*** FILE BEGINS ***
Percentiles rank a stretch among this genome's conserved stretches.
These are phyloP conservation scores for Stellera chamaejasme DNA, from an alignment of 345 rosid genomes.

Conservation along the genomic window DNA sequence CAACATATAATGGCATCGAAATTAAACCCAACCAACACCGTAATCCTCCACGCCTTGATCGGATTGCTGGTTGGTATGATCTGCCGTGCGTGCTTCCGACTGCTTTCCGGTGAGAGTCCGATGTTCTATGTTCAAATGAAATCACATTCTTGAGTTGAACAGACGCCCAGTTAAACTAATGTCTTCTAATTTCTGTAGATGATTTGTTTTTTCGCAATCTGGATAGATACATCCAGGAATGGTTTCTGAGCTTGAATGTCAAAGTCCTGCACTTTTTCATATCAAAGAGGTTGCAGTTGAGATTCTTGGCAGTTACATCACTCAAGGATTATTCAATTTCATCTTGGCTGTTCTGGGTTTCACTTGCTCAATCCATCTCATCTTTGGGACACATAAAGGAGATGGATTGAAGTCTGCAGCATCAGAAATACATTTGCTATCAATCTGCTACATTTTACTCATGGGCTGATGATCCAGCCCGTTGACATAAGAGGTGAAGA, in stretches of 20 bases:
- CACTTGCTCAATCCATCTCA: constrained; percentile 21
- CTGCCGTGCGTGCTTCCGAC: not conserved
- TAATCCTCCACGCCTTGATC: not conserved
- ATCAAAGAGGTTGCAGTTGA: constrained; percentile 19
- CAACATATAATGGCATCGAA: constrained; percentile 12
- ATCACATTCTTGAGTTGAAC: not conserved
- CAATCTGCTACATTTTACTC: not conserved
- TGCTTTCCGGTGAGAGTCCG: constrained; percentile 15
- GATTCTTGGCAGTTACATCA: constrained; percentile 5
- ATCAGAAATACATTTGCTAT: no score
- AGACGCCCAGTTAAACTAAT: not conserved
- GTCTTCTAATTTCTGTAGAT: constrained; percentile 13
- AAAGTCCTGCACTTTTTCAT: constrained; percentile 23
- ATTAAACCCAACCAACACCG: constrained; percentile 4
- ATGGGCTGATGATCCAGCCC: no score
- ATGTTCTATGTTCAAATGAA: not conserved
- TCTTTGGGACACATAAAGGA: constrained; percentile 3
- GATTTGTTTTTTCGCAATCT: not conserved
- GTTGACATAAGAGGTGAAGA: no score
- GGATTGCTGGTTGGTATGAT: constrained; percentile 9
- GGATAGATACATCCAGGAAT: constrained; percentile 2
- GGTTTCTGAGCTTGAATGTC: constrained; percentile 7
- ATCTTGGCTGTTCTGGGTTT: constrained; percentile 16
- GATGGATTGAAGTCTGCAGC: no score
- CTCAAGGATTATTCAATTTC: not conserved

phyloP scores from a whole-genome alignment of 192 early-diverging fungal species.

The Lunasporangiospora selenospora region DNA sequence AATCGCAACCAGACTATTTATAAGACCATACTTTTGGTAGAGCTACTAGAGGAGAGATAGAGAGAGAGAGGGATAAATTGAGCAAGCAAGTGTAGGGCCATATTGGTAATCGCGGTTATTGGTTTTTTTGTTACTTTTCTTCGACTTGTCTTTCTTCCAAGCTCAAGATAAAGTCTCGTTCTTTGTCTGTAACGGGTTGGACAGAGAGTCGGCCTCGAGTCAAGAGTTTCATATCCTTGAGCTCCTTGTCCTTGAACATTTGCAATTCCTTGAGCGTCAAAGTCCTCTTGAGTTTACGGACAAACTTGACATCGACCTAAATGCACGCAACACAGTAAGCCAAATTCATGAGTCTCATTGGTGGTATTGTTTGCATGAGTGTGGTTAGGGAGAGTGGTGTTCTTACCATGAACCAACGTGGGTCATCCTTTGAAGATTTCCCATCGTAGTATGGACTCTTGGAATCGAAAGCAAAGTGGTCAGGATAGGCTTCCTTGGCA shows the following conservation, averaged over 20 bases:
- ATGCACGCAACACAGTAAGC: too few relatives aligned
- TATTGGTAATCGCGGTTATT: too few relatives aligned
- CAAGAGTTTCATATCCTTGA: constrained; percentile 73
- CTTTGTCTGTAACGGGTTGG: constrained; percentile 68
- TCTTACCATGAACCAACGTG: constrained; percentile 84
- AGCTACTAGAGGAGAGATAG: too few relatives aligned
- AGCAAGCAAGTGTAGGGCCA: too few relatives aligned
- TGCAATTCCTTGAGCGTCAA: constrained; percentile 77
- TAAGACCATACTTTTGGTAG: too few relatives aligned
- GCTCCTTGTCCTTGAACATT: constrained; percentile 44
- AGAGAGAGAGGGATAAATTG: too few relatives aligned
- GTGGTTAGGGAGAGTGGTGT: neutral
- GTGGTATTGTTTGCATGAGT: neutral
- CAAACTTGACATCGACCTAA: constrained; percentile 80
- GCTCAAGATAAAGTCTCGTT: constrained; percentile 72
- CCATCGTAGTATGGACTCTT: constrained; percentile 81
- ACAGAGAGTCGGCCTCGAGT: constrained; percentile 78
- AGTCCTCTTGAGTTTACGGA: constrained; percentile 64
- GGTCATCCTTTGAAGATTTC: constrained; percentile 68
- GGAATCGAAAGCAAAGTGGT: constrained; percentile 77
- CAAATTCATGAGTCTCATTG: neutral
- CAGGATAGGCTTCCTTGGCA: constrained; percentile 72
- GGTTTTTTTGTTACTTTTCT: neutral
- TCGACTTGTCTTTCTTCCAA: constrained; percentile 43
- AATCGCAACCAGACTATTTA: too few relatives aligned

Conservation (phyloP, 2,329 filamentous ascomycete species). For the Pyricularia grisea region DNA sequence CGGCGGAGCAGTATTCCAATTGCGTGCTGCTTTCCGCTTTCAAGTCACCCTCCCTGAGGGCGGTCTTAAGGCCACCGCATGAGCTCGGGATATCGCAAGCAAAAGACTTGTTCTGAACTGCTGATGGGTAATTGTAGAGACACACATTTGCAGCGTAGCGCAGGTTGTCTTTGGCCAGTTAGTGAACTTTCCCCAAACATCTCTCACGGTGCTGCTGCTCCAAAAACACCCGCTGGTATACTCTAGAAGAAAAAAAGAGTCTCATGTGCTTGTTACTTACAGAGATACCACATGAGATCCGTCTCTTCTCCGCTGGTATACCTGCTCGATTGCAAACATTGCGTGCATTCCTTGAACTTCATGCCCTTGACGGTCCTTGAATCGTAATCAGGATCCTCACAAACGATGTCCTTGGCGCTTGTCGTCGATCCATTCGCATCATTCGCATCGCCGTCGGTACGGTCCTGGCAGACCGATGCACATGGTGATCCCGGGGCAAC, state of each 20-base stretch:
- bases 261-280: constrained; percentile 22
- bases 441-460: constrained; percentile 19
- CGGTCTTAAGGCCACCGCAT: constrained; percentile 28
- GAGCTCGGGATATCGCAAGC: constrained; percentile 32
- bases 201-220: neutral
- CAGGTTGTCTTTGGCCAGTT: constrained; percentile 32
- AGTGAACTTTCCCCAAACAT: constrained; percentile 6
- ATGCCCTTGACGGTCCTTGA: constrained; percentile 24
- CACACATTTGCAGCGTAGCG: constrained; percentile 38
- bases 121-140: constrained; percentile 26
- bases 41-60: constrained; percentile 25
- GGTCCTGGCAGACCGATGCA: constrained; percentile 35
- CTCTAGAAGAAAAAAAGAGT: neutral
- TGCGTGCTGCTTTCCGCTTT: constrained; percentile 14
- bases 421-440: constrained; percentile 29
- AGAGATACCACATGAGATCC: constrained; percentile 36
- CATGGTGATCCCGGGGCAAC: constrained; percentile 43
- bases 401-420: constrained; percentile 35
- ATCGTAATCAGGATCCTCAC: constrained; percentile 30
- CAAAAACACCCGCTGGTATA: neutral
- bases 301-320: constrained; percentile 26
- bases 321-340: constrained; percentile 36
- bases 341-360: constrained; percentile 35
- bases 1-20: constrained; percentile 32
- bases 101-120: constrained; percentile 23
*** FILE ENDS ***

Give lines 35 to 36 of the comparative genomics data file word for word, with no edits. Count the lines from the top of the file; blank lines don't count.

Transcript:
- TCTTACCATGAACCAACGTG: constrained; percentile 84
- AGCTACTAGAGGAGAGATAG: too few relatives aligned